A Common Enemy
I know. Its a pipe dream to think the two major political parties could sit down at a table and actually discuss how to better work anything in government, let alone the IRS. They deal in the business of taking people's money, and giving the surplus back later in the year - begging the question as to why they needed to scrape away at my paycheck in the first place?!
Congress could use this ire to side with the public and lean into the hate towards the IRS. Hold a joint committee hearing on how the IRS functions and lay the blame at their feet in an effortless marketing play to show the American people they care enough to hold the IRS accountable. Congress is who ultimately spends and appropriates the funding, but the tax code would be a perfect starting point for a bipartisan effort in actually addressing citizen concerns. Rather than using it as a political football, use it as fuel to spark a joint venture.
Clearly I live in a dream world...
Both the GOP and Democrats have bloated this agency beyond it's scope to the point where it is inefficient at doing its original purpose. As of a few days ago, the IRS reported that upwards of 10 million Americans are STILL waiting for their tax refunds. Rather than discussing an overhaul of what and how the IRS conducts its role in our system, we're relegated to playing partisan politics.
I'm not advocating for the abolishment of the IRS's functional purpose, but I am very tired of yet another bureaucratic agency with unelected personnel being given an ungodly amount of funding without any attempt at fixing the issues that exist. Its not about how much you spend, its about how you spend it. There is no question that IRS fat needs to be trimmed.
Letting career bureaucrats run amuck with an inflated budget and no clear direction to improve their purpose or repair the agency's relationship with the American people? That to me is irresponsible. ..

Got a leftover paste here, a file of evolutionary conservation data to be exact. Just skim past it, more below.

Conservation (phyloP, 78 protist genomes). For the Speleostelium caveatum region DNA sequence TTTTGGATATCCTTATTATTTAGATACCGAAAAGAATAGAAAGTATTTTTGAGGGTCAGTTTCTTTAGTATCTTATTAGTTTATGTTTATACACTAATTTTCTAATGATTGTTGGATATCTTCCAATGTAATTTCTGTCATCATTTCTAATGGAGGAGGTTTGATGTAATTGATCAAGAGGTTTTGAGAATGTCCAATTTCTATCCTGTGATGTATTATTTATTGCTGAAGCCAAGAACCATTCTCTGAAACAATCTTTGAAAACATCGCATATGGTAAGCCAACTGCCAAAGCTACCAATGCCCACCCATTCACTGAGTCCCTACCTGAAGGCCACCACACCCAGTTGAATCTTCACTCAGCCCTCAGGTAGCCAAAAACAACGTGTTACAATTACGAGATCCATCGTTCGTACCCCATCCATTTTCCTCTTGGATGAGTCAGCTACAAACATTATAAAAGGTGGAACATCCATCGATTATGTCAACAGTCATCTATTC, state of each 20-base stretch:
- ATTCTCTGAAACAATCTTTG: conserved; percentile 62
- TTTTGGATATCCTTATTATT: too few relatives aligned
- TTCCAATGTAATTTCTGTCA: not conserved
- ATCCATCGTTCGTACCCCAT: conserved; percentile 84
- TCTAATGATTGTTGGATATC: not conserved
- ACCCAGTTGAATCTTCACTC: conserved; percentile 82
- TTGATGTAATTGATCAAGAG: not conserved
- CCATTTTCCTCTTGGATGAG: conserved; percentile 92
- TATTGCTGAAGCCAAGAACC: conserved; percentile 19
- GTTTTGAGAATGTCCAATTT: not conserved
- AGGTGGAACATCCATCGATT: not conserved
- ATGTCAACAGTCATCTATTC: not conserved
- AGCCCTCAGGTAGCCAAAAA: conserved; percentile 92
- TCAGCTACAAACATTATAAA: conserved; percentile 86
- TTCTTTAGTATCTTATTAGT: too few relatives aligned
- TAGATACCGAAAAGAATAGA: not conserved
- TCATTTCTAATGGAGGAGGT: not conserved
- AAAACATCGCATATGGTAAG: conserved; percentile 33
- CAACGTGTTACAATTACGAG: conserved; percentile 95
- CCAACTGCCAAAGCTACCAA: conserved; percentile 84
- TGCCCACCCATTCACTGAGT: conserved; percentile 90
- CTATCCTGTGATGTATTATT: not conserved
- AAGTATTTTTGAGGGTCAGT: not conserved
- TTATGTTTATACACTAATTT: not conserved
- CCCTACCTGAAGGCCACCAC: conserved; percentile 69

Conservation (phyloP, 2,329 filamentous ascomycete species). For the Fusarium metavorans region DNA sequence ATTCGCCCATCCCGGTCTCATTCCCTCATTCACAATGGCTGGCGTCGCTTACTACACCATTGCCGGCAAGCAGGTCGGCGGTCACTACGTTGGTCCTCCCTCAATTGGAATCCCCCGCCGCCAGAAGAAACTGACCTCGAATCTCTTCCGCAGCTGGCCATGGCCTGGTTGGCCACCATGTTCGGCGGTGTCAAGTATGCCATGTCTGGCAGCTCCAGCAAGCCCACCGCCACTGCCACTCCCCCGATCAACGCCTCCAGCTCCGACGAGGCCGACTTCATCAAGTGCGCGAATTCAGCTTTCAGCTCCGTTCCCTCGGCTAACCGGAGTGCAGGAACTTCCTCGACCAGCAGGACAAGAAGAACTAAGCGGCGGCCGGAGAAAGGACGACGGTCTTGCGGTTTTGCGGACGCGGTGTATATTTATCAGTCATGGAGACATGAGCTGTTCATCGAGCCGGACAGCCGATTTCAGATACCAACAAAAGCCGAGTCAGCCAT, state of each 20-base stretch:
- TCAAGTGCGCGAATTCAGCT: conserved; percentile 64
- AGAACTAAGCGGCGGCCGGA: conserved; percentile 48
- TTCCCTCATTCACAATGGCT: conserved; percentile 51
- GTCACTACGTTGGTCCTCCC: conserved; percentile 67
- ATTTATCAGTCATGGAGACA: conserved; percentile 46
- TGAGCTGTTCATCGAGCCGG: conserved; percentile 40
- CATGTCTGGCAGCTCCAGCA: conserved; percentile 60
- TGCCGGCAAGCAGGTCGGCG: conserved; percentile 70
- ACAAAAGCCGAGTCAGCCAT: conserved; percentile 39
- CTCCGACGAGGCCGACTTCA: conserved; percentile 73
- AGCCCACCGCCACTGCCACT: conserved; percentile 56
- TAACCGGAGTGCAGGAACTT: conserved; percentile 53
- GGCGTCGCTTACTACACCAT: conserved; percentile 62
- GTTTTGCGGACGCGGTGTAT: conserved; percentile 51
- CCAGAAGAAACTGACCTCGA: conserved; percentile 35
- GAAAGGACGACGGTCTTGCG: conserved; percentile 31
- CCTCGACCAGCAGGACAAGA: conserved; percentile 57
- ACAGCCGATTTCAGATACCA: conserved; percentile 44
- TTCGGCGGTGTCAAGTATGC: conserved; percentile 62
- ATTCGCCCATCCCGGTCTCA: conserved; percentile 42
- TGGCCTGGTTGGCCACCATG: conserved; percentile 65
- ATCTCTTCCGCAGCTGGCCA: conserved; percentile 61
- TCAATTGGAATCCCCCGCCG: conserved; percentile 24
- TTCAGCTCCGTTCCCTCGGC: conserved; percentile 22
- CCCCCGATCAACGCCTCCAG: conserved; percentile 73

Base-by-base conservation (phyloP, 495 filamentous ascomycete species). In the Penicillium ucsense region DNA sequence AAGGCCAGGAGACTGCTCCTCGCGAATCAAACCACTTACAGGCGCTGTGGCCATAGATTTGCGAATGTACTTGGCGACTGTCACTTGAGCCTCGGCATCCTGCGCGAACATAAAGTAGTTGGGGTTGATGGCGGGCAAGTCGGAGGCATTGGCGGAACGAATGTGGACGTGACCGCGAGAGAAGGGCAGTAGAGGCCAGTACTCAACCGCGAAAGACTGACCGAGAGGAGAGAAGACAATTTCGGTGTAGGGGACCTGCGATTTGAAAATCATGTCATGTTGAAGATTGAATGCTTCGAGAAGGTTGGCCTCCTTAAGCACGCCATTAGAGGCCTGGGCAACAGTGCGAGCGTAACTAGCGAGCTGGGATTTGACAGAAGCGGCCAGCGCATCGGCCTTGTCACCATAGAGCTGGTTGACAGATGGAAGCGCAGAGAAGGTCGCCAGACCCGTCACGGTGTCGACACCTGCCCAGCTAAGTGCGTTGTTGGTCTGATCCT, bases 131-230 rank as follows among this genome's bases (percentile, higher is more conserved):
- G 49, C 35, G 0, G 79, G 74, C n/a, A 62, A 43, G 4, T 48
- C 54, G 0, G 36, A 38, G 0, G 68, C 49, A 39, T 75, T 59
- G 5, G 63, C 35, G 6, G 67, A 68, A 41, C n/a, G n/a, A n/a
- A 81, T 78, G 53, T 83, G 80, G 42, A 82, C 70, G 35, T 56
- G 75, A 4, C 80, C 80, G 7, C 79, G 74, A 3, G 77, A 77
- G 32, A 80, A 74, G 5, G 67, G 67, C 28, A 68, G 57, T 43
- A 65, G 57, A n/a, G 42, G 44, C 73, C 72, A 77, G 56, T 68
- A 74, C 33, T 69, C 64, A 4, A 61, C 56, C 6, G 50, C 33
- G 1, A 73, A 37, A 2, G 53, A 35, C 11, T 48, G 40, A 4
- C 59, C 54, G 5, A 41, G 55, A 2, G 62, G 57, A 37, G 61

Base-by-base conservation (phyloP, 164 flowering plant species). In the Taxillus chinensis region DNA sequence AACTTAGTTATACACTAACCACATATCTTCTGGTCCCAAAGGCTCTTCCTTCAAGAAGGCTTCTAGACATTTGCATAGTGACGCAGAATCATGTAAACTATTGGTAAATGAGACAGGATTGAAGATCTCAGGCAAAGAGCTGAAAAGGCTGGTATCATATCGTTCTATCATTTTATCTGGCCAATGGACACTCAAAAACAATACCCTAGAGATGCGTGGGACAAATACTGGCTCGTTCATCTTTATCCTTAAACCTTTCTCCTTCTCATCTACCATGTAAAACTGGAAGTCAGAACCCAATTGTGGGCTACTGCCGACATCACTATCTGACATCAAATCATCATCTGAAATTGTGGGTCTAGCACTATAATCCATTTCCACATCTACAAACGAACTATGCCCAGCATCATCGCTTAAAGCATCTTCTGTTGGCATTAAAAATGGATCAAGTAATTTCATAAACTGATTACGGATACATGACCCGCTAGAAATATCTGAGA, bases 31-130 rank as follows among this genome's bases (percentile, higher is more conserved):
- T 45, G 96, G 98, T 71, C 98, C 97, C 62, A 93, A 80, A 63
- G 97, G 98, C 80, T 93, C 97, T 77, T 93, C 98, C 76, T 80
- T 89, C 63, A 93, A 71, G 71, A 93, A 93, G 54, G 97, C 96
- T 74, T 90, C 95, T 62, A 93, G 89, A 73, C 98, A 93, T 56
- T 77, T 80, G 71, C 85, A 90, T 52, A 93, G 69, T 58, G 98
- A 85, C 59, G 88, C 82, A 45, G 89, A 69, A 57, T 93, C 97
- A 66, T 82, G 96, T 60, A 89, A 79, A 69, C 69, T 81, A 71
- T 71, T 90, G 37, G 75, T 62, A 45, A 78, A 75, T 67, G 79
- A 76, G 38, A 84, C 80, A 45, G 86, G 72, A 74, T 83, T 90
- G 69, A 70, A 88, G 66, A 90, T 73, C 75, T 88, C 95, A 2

How Do We Tax Appropriately?
Everyone has their thoughts on how much tax should be levied on income, sales, capital gains, etc. While most understand sales taxes, the one that irks everyone is the broadly applied income tax based on income level. So the question is whether or not there is a fair application. The late Herman Cain touted a "flat tax" which consisted of 9% tax across the board. Others have floated raising sales taxes and eliminating income tax altogether.
I've always thought it would be a neat idea to give some power to the voter and allow each individual to dictate where a certain percentage of their taxes go. If I'm passionate about school? I can opt in for 75% of my taxes to go towards public education. The government still needs some revenue to deal with unplanned things that pop up, so maybe give each person 60% of their taxes to have ownership over and the rest goes into a transparent collective fund for discretionary spending.
I just spit-balled this in 5 mins. These are the kind of ideas and discussions our leaders should be having rather than jacking up the budget of the IRS. Get the American people excited to buy into a community that works for them, not the elites of Washington D.C.
The boot of the IRS is on the necks of middle America, and has been for far too long. The tax code is an absolute mess and our founders are spinning in their graves. We revolted from England for less, and yet we allow our elected officials to allocate tax created funds to nonsense with lesser priority than collective goods like infrastructure. We must demand transparency in government spending, and a more clear explanation of how mandatory and discretionary spending of tax dollars for whichever project is at hand. It shouldn't be a partisan call to action to say that we need to revisit how the IRS has conducted its business and explore other ways to manage the nation's funds. A budget we all contribute to, used for the right things, would be extremely welcome - as would an honest conversation between the two parties as to how the IRS, if we keep it, can better serve the nation.
Tune in on August 17th for my discussion with fellow Officer Candidate School graduates as we reminisce about our time down in Alabama. I'm convinced this will be one of many discussions in this lane!